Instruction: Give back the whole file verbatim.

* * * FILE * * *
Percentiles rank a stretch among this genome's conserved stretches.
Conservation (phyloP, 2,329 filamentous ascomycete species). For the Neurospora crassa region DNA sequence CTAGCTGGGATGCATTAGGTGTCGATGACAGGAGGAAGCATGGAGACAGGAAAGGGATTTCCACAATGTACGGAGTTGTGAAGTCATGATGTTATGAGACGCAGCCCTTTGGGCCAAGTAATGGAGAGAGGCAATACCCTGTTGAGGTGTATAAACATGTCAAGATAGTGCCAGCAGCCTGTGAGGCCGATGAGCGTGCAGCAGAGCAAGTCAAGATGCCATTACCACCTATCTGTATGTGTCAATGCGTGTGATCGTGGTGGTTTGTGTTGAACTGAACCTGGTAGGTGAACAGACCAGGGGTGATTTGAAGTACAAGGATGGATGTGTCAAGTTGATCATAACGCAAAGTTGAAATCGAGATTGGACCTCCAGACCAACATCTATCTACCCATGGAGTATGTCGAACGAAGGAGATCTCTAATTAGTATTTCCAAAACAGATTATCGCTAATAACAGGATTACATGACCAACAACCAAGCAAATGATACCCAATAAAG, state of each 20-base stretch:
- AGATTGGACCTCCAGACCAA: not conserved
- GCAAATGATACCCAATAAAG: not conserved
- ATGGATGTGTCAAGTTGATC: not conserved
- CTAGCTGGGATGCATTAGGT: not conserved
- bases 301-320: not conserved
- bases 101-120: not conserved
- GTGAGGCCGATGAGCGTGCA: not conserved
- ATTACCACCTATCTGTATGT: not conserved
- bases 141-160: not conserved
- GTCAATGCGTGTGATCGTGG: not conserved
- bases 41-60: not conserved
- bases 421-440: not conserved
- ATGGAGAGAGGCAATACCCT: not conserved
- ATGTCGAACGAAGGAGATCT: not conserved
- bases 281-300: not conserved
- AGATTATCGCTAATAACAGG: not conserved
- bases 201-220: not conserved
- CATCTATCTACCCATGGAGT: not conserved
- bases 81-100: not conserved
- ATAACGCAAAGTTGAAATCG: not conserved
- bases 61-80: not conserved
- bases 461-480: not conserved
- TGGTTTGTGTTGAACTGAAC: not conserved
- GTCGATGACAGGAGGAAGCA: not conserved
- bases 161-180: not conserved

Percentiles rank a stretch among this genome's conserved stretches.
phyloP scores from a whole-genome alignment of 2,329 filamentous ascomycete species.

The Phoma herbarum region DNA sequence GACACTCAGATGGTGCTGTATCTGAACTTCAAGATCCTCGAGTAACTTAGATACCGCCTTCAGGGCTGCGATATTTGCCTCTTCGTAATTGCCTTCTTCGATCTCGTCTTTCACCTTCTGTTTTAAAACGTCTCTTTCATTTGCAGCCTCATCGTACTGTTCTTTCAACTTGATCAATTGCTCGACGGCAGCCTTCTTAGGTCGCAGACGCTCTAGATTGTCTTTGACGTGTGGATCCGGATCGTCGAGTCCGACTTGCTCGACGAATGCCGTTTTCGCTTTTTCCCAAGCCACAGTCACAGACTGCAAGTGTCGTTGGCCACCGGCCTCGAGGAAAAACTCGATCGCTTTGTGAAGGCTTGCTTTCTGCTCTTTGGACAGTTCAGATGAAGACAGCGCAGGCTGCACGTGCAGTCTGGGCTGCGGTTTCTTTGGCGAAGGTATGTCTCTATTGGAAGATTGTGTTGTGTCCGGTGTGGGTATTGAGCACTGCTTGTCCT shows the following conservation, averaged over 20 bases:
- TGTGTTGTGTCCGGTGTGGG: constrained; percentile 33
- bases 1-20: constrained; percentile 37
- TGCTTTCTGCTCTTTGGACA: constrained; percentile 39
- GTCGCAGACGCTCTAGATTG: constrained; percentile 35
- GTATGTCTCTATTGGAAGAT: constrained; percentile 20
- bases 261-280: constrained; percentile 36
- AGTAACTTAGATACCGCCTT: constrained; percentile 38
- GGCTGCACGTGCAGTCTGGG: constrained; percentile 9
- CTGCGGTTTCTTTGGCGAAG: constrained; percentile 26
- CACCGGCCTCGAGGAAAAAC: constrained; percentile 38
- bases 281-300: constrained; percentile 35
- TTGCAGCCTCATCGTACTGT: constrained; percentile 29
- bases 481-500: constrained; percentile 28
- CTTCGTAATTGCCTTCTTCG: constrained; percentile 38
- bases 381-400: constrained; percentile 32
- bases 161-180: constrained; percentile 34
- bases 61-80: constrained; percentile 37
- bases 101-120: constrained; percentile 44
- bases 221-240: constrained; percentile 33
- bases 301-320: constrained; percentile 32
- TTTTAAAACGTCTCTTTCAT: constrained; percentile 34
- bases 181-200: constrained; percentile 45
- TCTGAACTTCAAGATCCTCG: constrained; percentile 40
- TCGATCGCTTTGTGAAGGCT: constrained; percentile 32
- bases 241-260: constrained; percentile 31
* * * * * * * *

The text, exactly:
Percentiles rank a stretch among this genome's conserved stretches.
Conservation (phyloP, 2,329 filamentous ascomycete species). For the Neurospora crassa region DNA sequence CTAGCTGGGATGCATTAGGTGTCGATGACAGGAGGAAGCATGGAGACAGGAAAGGGATTTCCACAATGTACGGAGTTGTGAAGTCATGATGTTATGAGACGCAGCCCTTTGGGCCAAGTAATGGAGAGAGGCAATACCCTGTTGAGGTGTATAAACATGTCAAGATAGTGCCAGCAGCCTGTGAGGCCGATGAGCGTGCAGCAGAGCAAGTCAAGATGCCATTACCACCTATCTGTATGTGTCAATGCGTGTGATCGTGGTGGTTTGTGTTGAACTGAACCTGGTAGGTGAACAGACCAGGGGTGATTTGAAGTACAAGGATGGATGTGTCAAGTTGATCATAACGCAAAGTTGAAATCGAGATTGGACCTCCAGACCAACATCTATCTACCCATGGAGTATGTCGAACGAAGGAGATCTCTAATTAGTATTTCCAAAACAGATTATCGCTAATAACAGGATTACATGACCAACAACCAAGCAAATGATACCCAATAAAG, state of each 20-base stretch:
- AGATTGGACCTCCAGACCAA: not conserved
- GCAAATGATACCCAATAAAG: not conserved
- ATGGATGTGTCAAGTTGATC: not conserved
- CTAGCTGGGATGCATTAGGT: not conserved
- bases 301-320: not conserved
- bases 101-120: not conserved
- GTGAGGCCGATGAGCGTGCA: not conserved
- ATTACCACCTATCTGTATGT: not conserved
- bases 141-160: not conserved
- GTCAATGCGTGTGATCGTGG: not conserved
- bases 41-60: not conserved
- bases 421-440: not conserved
- ATGGAGAGAGGCAATACCCT: not conserved
- ATGTCGAACGAAGGAGATCT: not conserved
- bases 281-300: not conserved
- AGATTATCGCTAATAACAGG: not conserved
- bases 201-220: not conserved
- CATCTATCTACCCATGGAGT: not conserved
- bases 81-100: not conserved
- ATAACGCAAAGTTGAAATCG: not conserved
- bases 61-80: not conserved
- bases 461-480: not conserved
- TGGTTTGTGTTGAACTGAAC: not conserved
- GTCGATGACAGGAGGAAGCA: not conserved
- bases 161-180: not conserved

Percentiles rank a stretch among this genome's conserved stretches.
phyloP scores from a whole-genome alignment of 2,329 filamentous ascomycete species.

The Phoma herbarum region DNA sequence GACACTCAGATGGTGCTGTATCTGAACTTCAAGATCCTCGAGTAACTTAGATACCGCCTTCAGGGCTGCGATATTTGCCTCTTCGTAATTGCCTTCTTCGATCTCGTCTTTCACCTTCTGTTTTAAAACGTCTCTTTCATTTGCAGCCTCATCGTACTGTTCTTTCAACTTGATCAATTGCTCGACGGCAGCCTTCTTAGGTCGCAGACGCTCTAGATTGTCTTTGACGTGTGGATCCGGATCGTCGAGTCCGACTTGCTCGACGAATGCCGTTTTCGCTTTTTCCCAAGCCACAGTCACAGACTGCAAGTGTCGTTGGCCACCGGCCTCGAGGAAAAACTCGATCGCTTTGTGAAGGCTTGCTTTCTGCTCTTTGGACAGTTCAGATGAAGACAGCGCAGGCTGCACGTGCAGTCTGGGCTGCGGTTTCTTTGGCGAAGGTATGTCTCTATTGGAAGATTGTGTTGTGTCCGGTGTGGGTATTGAGCACTGCTTGTCCT shows the following conservation, averaged over 20 bases:
- TGTGTTGTGTCCGGTGTGGG: constrained; percentile 33
- bases 1-20: constrained; percentile 37
- TGCTTTCTGCTCTTTGGACA: constrained; percentile 39
- GTCGCAGACGCTCTAGATTG: constrained; percentile 35
- GTATGTCTCTATTGGAAGAT: constrained; percentile 20
- bases 261-280: constrained; percentile 36
- AGTAACTTAGATACCGCCTT: constrained; percentile 38
- GGCTGCACGTGCAGTCTGGG: constrained; percentile 9
- CTGCGGTTTCTTTGGCGAAG: constrained; percentile 26
- CACCGGCCTCGAGGAAAAAC: constrained; percentile 38
- bases 281-300: constrained; percentile 35
- TTGCAGCCTCATCGTACTGT: constrained; percentile 29
- bases 481-500: constrained; percentile 28
- CTTCGTAATTGCCTTCTTCG: constrained; percentile 38
- bases 381-400: constrained; percentile 32
- bases 161-180: constrained; percentile 34
- bases 61-80: constrained; percentile 37
- bases 101-120: constrained; percentile 44
- bases 221-240: constrained; percentile 33
- bases 301-320: constrained; percentile 32
- TTTTAAAACGTCTCTTTCAT: constrained; percentile 34
- bases 181-200: constrained; percentile 45
- TCTGAACTTCAAGATCCTCG: constrained; percentile 40
- TCGATCGCTTTGTGAAGGCT: constrained; percentile 32
- bases 241-260: constrained; percentile 31